Privacy & Cookies: This site uses cookies. By continuing to use this website, you agree to their use.
To find out more, including how to control cookies, see here: Cookie Policy.


Imbalanced Nutrition: More Than Body Requirements
Intake of nutrients that exceeds metabolic needs
Defining Characteristics
Major (Must Be Present, One or More)
Overweight (weight 10% over ideal for height and frame), or
Obese (weight 20% or more over ideal for height and frame)*
Triceps skinfold greater than 15 mm in men and 25 mm in women*
Minor (May Be Present)
Reported undesirable eating patterns
Intake in excess of metabolic requirements
Sedentary activity patterns
Related Factors
Related to excessive intake in relation to metabolic needs*
Related to altered satiety patterns secondary to (specify)
Related to decreased sense of taste and smell
Treatment Related
Related to altered satiety secondary to:
Medications (corticosteroids, antihistamines, estrogens)
Radiation (decreased sense of taste and smell)
Situational (Personal, Environmental)
Related to stress
Related to overeating
Related to dysfunctional eating pattern (e.g., pairing with other activities,
fast foods)
Related to risk to gain more than 25 to 30 lb when pregnant
Related to lack of basic nutrition knowledge

Author's Notes
Using this diagnosis to describe people who are overweight or obese places
the focus of interventions on nutrition. Obesity is a complex condition with
sociocultural, psychological, and metabolic implications. When the focus is
primarily on limiting food intake, as with many weight-loss programs, the
chance of permanent weight loss is slim. To be successful,
a weight-loss
program must focus on behavior modification and lifestyle changes.
The nursing diagnosis Imbalanced Nutrition: More Than Body
Requirements does not describe this focus. Rather, Risk-Prone Health
Behavior related to intake in excess of metabolic requirements better
reflects the need to increase metabolic requirements through exercise and
decreased intake. For some people who desire weight loss, Ineffective
Coping related to increased eating in response to stressors could be useful
in addition to Risk-Prone Health Behavior.
The nurse should be cautioned against applying a nursing diagnosis
for an overweight or obese person who does not want to participate
in a weight-loss program. Motivation for weight loss must come from
within. Nurses can gently and expertly teach the hazards of obesity but
must respect a client’s right to choose—the right of self-determination.
Imbalanced Nutrition: More Than Body Requirements does have clinical
usefulness for people at risk for or who have experienced weight gain
because of pregnancy, taste or smell changes, or medications
(e.g., corticosteroids).

The person will describe why he or she is at risk for weight gain as
evidenced by the following indicators:
• Describe reasons for increased intake with taste or olfactory
• Discuss the nutritional needs during pregnancy.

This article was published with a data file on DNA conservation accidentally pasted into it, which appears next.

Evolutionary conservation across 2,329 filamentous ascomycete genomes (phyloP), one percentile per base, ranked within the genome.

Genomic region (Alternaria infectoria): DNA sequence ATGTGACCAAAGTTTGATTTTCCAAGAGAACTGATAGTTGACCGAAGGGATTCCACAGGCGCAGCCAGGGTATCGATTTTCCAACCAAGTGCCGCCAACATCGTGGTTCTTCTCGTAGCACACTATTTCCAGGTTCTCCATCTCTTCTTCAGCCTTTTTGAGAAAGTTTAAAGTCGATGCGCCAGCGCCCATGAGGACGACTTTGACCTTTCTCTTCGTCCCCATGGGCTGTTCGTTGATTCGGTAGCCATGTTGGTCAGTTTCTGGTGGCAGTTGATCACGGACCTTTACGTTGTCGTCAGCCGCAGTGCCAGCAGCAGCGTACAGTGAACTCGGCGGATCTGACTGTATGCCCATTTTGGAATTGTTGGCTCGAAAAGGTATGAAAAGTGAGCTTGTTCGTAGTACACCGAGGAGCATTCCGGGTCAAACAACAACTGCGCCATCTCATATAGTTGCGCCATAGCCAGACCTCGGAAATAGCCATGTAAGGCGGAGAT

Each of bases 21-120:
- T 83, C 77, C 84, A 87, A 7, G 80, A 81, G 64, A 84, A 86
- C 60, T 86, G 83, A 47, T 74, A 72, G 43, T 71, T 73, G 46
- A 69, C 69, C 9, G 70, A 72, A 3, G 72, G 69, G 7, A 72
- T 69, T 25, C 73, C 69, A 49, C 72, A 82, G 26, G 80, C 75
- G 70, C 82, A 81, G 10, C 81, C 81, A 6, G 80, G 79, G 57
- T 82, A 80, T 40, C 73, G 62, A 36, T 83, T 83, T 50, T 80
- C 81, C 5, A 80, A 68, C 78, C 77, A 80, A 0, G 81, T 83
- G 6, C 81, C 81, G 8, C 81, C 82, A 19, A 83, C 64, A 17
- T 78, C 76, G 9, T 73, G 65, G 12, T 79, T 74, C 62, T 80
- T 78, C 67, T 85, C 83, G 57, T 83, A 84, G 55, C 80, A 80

• Discuss the effects of exercise on weight control.

Refer to Related Factors
Explain the Effects of Decreased Sense of Taste and Smell on
Perception of Satiety After Eating. Encourage Client to:
• Evaluate intake by calorie counting, not feelings of satiety.
• If not contraindicated, season foods heavily to satisfy decreased
sense of taste. Experiment with seasonings (e.g., dill, basil).
• When taste is diminished, concentrate on food smells.
Explain the Rationale for Increased Appetite Owing to Use of
Certain Medications (e.g., Steroids, Androgens)
Discuss Nutritional Intake and Weight Gain During Pregnancy
Assist Client to Decrease Calorie Intake
• Request that client write down all the food he or she ate in the
past 24 hours.
• Instruct client to keep a diet diary for 1 week that specifies the
• What, when, where, and why eaten
• Whether he or she was doing anything else (e.g., watching
television, cooking) while eating
• Emotions before eating
• Others present (e.g., snacking with spouse, children)
• Review the diet diary to point out patterns (e.g., time, place,
emotions, foods, persons) that affect food intake.
• Review high- and low-calorie food items.
Teach Behavior Modification Techniques to Decrease
Caloric Intake
• Eat only at a specific spot at home (e.g., the kitchen table).
• Do not eat while performing other activities.
• Drink an 8-oz glass of water immediately before a meal.
• Decrease second helpings, fatty foods, sweets, and alcohol.
• Prepare small portions, just enough for one meal, and discard
• Use small plates to make portions look bigger.
• Never eat from another person’s plate.
• Eat slowly and chew food thoroughly.
• Put down utensils and wait 15 seconds between bites.
• Eat low-calorie snacks that must be chewed to satisfy oral
needs (e.g., carrots, celery, apples).
Instruct Client to Increase Activity Level to Burn Calories
• Use the stairs instead of elevators.
• Park at the farthest point in parking lots and walk to buildings.
• Plan a daily walking program with a progressive increase in
distance and pace.
• Note: Urge client to consult with a primary provider before
beginning any exercise program.
Initiate Referral to a Community Weight Loss Program (e.g.,
Weight Watchers), If Indicated

If you like nursing care plan right in your hand, I highly recommend this handbook Nursing Care Plans: Diagnoses, Interventions, and Outcomes, 8e to you. This book provides the latest nursing diagnosis and it is much cheaper than the other books (others are $66 above). Professors and professional nurses also recommend this book (you can check their reviews on comments' section). Get this book here to have a free shipping!

No comments:

Post a Comment